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World Alzheimer’s Day: ‘Due to stigma, lack of awareness, over 90% dementia cases remain undiagnosed in India’

As the number of people living with Dementia in India is expected to touch 7.6 million within the next 10 years, early detection is an absolutely essential first step, experts say.

r. Mohan Aghashe, Satish Alekar and other panelists during Alzheimer’s day seminar at PUWJ on Monday. (Express photo by Arul Horizon.)

There are more than 55 million people living with dementia across the world, with a new case developing every 3 second, the World Health Organisation has said in a report on the public health response to dementia.

Unfortunately, despite being the 7th leading cause of death and a major cause of dependency amongst elderly, public awareness about early signs and symptoms of dementia remains incredibly low, says Dr Jayashree Dasgupta, Project Director and Co-Founder, Samvedna Senior Care.

Alzheimer’s is the most common cause of dementia and accounts for over 60 per cent of cases of dementia.

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Since 2017, Samvedna Senior Care has been working with resident welfare associations and organizations to conduct dementia awareness drives and memory screening camps, in addition to providing dementia specific services. This month, free online screening camps are being held as an endeavour towards early detection of dementia.

The month of September is observed as the dementia awareness month and September 21 is the World Alzheimer’s Day. ‘Know Dementia, Know Alzheimer’s’ is the theme this year.

As the number of people living with Dementia in India is expected to touch 7.6 million within the next 10 years, early detection is an absolutely essential first step, experts say.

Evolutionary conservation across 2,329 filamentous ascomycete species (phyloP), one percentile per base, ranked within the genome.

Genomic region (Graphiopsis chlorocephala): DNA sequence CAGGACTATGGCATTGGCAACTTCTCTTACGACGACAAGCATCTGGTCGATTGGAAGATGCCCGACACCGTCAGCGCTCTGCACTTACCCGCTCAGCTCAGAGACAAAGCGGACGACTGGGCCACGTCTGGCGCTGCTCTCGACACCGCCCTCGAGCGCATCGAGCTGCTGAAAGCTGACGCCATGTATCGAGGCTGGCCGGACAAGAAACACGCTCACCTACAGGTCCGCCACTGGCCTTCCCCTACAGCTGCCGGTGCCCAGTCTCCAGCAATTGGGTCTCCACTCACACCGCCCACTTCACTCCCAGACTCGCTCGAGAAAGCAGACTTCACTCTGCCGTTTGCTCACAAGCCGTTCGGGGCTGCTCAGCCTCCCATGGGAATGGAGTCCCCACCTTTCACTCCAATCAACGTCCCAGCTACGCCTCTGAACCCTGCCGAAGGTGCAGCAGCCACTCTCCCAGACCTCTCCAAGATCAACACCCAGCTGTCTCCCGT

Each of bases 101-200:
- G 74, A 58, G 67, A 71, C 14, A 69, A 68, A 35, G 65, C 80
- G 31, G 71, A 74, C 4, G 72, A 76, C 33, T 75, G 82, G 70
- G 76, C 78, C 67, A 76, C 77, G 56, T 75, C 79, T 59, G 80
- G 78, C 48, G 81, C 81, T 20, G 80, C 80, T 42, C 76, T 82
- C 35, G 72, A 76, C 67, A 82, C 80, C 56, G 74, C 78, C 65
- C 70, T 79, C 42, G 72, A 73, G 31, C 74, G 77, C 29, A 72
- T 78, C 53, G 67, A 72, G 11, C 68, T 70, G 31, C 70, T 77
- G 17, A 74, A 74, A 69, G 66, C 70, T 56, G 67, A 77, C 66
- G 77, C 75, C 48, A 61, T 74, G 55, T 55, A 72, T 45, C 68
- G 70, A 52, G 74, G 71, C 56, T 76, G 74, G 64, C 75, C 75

Simple psychological tests and clinical examinations are cost-effective, non-invasive ways to screen for initial signs of dementia. Sadly, there are barely a handful of memory screening clinics in India, says Dr Dasgupta .


Dr Amit Dias from the Department of Preventive and Social Medicine at Goa Medical College, said, that In Alzheimer’s, an abnormal protein called Beta amyloid that gets deposited in the brain and leads to degeneration of the neurons, leading to progressive memory loss. Early detection and appropriate care can help improve the quality of life of the person with dementia and also prepare the caregiver for better management, Dr Dias said. There are over 4 million estimated people with dementia in India. “Due to stigma and lack of awareness more than 90 per cent of the people with dementia in India, do not even get a diagnosis and find it difficult to cope up with the complex brain condition,” Dr Dias said.

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Dr Dasgupta said at this critical juncture when numbers of dementia are increasing globally it is essential to bust the myth that dementia is a normal part of aging. According to Dr Dias it was important to recognize the signs of dementia, talk about it and raise awareness. Getting a diagnosis is the right step towards getting post diagnostic support. Life does not end with the diagnosis with dementia and a lot can be done to improve the quality of life for the person with dementia and their caregivers. On World Alzheimer’s Day while we think of the people affected with this condition we should also talk about the caregivers who tireless look after people with dementia and often suffer from caregiver stress and burnout, Dr Dias said,

First published on: 21-09-2021 at 11:04 IST
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